Out of the courtroom and away from the world's stock markets, this year has not been a bad one for Microsoft, with Windows 2000 being generally well received and even winning over some sceptics. The Boston-based Aberdeen Group, previously a thorn in Microsoft's side, has reversed its stance, and stated in a recent report that Windows 2000 exhibited "outstanding levels of reliability and availability", and could now be considered a platform for serious enterprise-level applications.
Yet the same report identified the missing ingredients that would need to be rectified in future versions of the operating system. The three principal requirements cited by early adopters of Windows 2000 interviewed by the Aberdeen Group were for 64-bit addressing, better tools for change management and support for greater scalability within a single box.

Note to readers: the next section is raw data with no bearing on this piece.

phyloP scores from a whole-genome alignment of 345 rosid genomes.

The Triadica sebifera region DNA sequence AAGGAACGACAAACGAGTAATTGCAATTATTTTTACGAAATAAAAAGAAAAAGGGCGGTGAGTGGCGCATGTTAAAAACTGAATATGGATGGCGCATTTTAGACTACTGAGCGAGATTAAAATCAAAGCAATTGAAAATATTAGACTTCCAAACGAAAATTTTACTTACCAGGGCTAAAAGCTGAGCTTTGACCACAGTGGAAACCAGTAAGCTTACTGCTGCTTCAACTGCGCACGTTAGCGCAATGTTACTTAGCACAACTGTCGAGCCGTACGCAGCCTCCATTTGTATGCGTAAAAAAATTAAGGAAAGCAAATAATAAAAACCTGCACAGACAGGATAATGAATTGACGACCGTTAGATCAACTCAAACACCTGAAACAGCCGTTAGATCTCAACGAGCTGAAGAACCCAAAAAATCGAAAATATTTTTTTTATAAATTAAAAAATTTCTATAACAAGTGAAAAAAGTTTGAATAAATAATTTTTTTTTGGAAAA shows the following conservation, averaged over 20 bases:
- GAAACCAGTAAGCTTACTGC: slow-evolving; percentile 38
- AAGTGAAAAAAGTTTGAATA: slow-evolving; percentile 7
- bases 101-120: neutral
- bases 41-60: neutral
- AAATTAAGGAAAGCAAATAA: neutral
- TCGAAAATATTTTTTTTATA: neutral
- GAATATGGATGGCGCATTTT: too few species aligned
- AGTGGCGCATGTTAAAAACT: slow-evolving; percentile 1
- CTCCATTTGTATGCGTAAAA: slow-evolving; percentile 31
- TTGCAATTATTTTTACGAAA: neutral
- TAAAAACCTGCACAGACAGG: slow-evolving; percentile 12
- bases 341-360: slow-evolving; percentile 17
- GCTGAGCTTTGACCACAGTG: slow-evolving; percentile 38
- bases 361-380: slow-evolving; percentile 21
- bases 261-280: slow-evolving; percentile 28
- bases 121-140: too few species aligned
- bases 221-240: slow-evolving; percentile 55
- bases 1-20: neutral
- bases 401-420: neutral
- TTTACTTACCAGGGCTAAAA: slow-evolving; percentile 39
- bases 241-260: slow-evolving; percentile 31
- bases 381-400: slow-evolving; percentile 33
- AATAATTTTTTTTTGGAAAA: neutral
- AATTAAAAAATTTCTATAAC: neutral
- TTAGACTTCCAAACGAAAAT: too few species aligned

The latter is needed to make it easier to scale up servers for data warehousing and e-commerce applications. Adding machines to a cluster can do this, but then considerable effort in re-tuning and load balancing is required to achieve optimum performance and levels of availability.
It is much less disruptive and more reliable if a system can be expanded simply by adding a new processor node within a single, tightly-coupled chassis.
Microsoft has already gone some way to rectifying the deficiency in this department in the recently, launched Windows 2000 Datacenter for enterprise-level applications. Whereas the Windows 2000 Advanced Server, announced in February, will only support up to eight processors per chassis, in the datacentre versions this is increased to 32.
There is a little way to go to catch up with the Sun Solaris platform, which can support 64-way servers. So while Intel-based servers running Windows 2000 easily beat Solaris on price, when configurations of comparable performance are compared, the latter can still scale to parts the former cannot reach.
But this may change when the 64-bit version of Windows is available. This is based on Intel's forthcoming Itanium 64-bit processor, to be launched in September. Sun beat Microsoft by almost two years with its 64-bit version of Solaris, but as Barry Walker, regional director for northern Europe of Unix supplier SCO points out, there is more to a processor than the number of bits it can address.